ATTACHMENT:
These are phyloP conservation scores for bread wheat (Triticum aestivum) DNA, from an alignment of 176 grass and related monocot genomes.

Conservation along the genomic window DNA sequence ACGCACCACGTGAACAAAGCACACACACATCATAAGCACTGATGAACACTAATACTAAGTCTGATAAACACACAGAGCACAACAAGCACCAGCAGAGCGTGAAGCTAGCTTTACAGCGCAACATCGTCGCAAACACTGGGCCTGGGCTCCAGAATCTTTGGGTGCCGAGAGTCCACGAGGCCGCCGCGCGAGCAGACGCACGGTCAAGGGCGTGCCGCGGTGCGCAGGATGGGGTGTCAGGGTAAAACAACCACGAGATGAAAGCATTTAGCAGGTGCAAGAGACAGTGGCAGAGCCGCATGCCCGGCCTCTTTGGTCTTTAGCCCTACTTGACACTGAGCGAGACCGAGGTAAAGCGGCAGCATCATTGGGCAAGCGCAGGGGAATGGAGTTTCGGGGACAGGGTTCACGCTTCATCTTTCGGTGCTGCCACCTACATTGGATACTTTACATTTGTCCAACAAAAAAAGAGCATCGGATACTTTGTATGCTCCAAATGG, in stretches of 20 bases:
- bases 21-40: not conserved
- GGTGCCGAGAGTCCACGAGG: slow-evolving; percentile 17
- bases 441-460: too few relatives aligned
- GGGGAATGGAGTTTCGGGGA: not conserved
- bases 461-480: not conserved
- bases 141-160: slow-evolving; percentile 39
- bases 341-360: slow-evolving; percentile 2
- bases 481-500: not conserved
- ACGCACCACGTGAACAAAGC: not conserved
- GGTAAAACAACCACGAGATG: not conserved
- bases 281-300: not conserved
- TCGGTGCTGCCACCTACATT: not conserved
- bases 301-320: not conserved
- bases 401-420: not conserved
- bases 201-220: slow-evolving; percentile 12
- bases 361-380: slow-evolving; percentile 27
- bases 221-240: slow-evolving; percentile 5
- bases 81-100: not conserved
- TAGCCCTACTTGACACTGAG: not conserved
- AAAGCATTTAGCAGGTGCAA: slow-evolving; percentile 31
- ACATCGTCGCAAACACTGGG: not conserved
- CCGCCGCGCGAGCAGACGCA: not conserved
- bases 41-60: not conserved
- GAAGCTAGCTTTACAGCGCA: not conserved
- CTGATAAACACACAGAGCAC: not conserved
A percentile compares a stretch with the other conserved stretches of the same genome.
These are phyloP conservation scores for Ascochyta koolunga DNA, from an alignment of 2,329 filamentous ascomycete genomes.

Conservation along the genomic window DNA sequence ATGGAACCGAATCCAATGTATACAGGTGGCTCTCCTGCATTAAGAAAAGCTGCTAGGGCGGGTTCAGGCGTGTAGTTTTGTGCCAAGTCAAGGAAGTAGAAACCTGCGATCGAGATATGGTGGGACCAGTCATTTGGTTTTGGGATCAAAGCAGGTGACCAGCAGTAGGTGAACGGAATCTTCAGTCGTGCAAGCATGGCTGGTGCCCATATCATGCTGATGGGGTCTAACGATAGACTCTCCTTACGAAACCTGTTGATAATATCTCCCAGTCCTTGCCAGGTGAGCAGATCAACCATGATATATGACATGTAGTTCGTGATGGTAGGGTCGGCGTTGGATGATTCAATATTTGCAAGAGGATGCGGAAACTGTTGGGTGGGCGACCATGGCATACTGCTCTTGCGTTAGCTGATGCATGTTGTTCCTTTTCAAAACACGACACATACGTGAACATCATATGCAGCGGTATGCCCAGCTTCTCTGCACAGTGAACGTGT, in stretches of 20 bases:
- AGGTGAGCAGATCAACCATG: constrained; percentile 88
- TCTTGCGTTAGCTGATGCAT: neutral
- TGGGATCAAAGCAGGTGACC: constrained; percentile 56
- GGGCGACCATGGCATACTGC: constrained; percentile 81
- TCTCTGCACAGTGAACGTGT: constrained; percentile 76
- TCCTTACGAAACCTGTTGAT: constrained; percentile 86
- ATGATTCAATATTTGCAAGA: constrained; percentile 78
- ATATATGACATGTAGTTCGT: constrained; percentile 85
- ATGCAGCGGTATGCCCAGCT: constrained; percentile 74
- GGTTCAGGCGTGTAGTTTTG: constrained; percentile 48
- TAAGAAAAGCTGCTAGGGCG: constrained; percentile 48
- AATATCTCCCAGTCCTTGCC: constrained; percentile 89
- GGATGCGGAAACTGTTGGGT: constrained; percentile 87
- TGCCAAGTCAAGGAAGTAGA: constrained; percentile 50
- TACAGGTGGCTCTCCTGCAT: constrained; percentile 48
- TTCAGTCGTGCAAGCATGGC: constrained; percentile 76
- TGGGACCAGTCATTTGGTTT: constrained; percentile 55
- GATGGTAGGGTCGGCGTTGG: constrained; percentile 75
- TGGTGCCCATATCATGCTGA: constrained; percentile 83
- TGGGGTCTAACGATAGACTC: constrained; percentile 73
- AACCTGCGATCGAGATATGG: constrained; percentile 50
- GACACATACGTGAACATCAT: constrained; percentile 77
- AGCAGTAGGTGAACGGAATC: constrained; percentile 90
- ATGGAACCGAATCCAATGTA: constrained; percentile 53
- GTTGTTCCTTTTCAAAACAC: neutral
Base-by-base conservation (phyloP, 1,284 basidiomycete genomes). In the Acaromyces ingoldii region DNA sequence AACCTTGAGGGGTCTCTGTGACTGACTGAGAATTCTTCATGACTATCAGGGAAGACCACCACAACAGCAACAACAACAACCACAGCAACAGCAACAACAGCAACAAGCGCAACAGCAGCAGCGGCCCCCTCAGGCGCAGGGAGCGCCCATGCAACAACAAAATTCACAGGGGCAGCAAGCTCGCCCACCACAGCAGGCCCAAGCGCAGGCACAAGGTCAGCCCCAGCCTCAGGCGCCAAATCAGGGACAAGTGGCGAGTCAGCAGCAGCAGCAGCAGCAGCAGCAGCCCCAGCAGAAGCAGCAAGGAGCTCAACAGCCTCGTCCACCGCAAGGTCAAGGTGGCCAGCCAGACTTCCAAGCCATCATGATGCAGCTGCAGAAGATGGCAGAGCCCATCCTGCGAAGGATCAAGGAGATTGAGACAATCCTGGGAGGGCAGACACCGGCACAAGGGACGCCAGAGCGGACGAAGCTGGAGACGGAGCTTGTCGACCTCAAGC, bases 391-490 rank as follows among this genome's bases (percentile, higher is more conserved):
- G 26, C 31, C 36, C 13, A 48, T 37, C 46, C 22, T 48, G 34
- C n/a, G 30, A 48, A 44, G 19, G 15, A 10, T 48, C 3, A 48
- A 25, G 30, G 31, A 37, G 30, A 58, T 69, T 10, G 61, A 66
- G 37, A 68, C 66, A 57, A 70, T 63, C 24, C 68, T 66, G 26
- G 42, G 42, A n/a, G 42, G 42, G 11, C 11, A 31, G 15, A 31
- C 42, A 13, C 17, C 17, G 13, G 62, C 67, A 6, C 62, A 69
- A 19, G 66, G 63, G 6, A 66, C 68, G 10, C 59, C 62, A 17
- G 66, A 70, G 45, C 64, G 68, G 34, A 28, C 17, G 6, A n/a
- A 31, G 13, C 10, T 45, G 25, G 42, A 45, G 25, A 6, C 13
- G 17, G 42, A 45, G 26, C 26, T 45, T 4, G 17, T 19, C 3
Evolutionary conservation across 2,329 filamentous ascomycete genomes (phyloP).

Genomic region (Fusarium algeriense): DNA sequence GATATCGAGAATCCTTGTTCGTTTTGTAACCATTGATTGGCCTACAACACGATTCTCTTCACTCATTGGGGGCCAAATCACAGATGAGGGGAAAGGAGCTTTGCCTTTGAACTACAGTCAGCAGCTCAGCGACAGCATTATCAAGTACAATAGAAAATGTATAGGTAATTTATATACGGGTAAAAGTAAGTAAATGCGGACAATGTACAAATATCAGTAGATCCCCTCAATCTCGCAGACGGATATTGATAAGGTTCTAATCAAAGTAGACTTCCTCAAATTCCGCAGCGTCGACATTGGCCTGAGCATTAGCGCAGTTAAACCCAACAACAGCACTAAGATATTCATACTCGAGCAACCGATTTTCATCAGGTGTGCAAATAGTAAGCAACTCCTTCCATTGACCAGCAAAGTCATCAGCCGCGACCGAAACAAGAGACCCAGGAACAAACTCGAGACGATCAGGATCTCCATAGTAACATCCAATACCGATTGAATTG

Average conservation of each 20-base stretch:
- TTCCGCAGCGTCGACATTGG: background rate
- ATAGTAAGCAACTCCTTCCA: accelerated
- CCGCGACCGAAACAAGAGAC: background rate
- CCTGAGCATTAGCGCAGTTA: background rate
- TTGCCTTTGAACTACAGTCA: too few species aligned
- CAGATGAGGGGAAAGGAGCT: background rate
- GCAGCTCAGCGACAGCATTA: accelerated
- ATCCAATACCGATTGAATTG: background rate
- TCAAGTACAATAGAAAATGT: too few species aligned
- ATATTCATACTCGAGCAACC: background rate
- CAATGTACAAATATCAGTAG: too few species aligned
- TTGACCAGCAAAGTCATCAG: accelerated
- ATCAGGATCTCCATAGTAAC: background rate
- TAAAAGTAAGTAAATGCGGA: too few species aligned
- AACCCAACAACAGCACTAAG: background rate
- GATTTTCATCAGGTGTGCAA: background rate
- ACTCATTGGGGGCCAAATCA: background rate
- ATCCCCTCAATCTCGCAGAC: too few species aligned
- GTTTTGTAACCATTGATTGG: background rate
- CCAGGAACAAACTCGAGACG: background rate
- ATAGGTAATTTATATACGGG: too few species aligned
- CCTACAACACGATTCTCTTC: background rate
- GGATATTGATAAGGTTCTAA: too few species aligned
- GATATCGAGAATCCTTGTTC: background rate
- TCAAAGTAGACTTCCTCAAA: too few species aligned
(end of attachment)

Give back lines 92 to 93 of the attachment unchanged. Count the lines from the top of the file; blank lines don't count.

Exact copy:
- GGATATTGATAAGGTTCTAA: too few species aligned
- GATATCGAGAATCCTTGTTC: background rate